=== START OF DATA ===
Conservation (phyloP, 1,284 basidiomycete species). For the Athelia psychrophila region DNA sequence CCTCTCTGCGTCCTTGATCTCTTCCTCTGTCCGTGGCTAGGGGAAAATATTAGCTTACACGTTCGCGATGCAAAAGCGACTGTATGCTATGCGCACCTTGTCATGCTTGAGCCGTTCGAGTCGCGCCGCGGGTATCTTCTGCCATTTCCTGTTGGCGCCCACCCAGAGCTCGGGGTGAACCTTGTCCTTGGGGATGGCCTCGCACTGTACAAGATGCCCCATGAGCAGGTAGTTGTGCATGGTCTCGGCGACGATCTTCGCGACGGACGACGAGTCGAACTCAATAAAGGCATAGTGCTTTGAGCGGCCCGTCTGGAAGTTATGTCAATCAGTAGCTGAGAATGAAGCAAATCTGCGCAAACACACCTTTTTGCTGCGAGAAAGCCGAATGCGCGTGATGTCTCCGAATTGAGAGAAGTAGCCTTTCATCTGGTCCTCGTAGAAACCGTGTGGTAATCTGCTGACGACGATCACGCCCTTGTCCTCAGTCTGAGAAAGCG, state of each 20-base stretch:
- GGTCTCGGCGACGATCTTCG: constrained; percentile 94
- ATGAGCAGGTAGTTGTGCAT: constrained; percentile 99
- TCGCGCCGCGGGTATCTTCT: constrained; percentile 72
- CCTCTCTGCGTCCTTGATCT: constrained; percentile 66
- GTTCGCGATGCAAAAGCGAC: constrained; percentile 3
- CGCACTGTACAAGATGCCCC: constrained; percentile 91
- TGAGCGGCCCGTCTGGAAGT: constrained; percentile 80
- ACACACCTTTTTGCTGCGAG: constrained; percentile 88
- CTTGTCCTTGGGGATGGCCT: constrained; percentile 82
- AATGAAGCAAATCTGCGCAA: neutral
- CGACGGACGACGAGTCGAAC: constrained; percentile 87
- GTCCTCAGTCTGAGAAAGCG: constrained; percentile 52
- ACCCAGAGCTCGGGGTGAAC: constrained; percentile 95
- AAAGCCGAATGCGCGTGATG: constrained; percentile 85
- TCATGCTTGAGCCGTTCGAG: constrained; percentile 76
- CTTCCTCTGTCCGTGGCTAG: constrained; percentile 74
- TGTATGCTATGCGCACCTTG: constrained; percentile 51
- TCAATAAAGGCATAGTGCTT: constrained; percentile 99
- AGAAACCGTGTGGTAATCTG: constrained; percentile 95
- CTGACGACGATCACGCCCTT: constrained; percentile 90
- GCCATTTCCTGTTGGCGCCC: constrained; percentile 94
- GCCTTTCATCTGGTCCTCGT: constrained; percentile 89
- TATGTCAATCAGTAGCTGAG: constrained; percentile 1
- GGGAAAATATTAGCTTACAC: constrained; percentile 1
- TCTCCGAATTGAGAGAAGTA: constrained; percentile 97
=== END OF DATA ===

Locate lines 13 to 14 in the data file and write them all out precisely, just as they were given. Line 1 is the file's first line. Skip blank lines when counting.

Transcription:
- GTCCTCAGTCTGAGAAAGCG: constrained; percentile 52
- ACCCAGAGCTCGGGGTGAAC: constrained; percentile 95